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Danish politics for dummies

Don't know anything about Danish politics? Don't worry. This updated 2015 guide will help you mouth off at social events like a total expert. A completely unbiased account, with some classic clips

The Danish welfare system is all about redistributing taxpayers’ money back and forwards in one big merry-go-round until there is nothing left to spend.

Former Danish Prime Minister Lars Løkke Rasmussen of the Liberal Party (Venstre) explained this with a straight face in a video clip from a few years ago that, sadly, is not texted in English.

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So we give you the translation. The Danish welfare state system is actually quite easy:

»We have chosen to make a system where you hand over a bit less than you did before. This is what we have chosen to do, and this of course has had the effect that those that earn more, and hand over a lot, and now hand over a little less; that they now hand over more less, than those that earn a little less, and hand over less, but that now hand over less of less«.

Note the deadpan expression on his face when he delivers this key policy statement in parliament. If it wasn’t so ridiculous it would be tragic.

Memorise the above quote, and deliver it whenever you get into a political discussion.

The Liberal (Venstre) and the Conservative (Konservative) parties, supported by the mandates of the right wing anti-immigrant Danish People’s Party (Dansk Folkeparti), ran things from 2001 to 2011. After nearly ten years in power, the fatigue started to set in and the the Social Democrats headed by Helle Thorning-Schmidt took over after the 2011-election, first supported by both the Social Liberals and the Socialist People’s Party – but the latter left the government In 2014.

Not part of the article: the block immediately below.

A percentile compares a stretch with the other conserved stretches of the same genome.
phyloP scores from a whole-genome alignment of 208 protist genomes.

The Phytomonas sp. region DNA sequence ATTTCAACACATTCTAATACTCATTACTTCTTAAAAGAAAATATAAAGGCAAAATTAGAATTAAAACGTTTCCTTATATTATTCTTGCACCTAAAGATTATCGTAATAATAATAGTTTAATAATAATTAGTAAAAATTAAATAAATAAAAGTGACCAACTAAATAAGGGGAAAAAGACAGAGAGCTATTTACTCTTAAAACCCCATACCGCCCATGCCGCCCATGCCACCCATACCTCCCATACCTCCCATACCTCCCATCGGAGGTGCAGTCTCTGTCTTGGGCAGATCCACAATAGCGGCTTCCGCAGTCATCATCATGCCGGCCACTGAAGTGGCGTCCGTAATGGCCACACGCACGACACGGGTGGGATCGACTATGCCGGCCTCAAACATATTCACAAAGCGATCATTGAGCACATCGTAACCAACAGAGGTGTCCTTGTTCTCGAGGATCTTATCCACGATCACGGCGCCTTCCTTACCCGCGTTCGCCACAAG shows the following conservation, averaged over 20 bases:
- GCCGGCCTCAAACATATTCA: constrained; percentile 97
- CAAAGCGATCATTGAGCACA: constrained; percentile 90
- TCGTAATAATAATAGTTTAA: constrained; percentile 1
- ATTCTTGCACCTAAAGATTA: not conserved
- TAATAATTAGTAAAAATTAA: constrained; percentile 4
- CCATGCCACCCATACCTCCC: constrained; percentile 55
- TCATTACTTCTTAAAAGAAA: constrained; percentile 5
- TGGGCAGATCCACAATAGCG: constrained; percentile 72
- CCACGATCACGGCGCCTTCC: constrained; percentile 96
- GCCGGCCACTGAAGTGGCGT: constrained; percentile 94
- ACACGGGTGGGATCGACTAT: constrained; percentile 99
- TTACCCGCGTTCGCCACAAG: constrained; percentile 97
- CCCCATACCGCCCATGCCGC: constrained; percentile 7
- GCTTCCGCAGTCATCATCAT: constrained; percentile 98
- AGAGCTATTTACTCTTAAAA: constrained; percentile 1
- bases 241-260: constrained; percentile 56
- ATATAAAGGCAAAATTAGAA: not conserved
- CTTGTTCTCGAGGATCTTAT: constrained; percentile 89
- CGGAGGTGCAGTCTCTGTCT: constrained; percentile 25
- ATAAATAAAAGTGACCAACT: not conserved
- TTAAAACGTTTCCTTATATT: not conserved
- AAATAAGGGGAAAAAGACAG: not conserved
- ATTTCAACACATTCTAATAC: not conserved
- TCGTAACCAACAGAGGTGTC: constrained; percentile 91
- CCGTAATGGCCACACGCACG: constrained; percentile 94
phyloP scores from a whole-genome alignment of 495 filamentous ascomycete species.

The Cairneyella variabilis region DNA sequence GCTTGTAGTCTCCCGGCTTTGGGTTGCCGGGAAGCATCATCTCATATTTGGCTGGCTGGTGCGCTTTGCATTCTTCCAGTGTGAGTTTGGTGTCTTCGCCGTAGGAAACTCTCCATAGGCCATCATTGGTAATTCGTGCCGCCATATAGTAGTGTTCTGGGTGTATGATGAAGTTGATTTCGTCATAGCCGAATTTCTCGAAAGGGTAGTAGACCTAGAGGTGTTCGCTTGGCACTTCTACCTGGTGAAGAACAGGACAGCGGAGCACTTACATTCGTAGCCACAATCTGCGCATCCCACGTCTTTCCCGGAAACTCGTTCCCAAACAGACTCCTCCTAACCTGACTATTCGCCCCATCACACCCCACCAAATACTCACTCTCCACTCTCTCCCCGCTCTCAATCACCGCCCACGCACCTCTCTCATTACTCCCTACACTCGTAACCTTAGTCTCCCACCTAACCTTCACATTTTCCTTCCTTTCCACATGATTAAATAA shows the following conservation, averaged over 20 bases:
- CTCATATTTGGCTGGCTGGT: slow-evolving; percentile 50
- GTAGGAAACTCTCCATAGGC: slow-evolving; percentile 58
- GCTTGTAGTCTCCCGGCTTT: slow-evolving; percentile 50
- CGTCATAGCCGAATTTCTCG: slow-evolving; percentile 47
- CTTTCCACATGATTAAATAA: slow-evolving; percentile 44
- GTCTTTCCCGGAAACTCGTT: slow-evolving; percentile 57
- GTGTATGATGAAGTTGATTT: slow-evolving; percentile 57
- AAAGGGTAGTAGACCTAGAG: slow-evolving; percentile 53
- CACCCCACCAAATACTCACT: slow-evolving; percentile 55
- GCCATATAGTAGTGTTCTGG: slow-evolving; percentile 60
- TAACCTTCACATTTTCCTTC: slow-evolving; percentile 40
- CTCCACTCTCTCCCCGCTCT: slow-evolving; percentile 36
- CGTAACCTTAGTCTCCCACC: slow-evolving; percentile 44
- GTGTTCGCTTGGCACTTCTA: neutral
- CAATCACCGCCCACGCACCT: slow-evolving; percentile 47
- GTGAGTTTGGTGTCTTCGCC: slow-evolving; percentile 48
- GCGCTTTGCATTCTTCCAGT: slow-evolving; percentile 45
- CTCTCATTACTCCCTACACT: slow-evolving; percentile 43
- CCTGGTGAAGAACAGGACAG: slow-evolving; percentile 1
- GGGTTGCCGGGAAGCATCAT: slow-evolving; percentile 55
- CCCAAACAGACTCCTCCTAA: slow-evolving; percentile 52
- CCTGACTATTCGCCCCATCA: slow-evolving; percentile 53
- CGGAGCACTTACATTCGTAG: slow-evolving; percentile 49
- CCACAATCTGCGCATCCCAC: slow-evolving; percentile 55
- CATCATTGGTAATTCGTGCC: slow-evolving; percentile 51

So the Liberals and Conservatives are itching to get back into the game. Let us start with the Conservatives:


The former Conservative Minister of Justice Lars Barfoed resigned as chairman of the party in 2014 and surprisingly the unknown mayor of Viborg Søren Pape Poulsen was named his successor.

The Conservative Party has been flirting with the two percent threshold of votes to enter parliament in recent years and the choice of Søren Pape Poulsen was seen by political analysts as a desperate attempt to rejuvenate the party and win new voters. The new chairman is by no means a traditional conservative as he has been open in the media about being homosexual.

See Søren Pape Poulsen wonder why it is still considered exotic to be gay in Denmark on this clip below.
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The Liberal Party, centre-right and ostensibly market-oriented, gets itself into contortions when it at the same time tries to woo Danish voters with ‘welfare state’ rhetoric. ‘Welfare state’ or ‘welfare society’ are phrases that all Danish parties pay homage to in their political rhetoric.

At other times, it is just the strain of being one of the parties of power and holding all those sinecured political positions that is the cause of the schizophrenia.

In this, a classic Danish clip, a former minister is showing a weird mixture of arrogance and strain. Bertel Haarder, then the Minister of Interior and Health, loses patience with a slow-working journalist, then suddenly goes into a manic fit, repeating that he wanted to go home to his wife and eat some rice pudding. Fast forward to 10 minutes to see a politician on the verge of a nervous breakdown.

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Liberal Alliance

Opposition politicians are desperate to get into government so they can secure minister jobs. Add a minister’s pension to that if they are just competent enough to hold down their job for a year.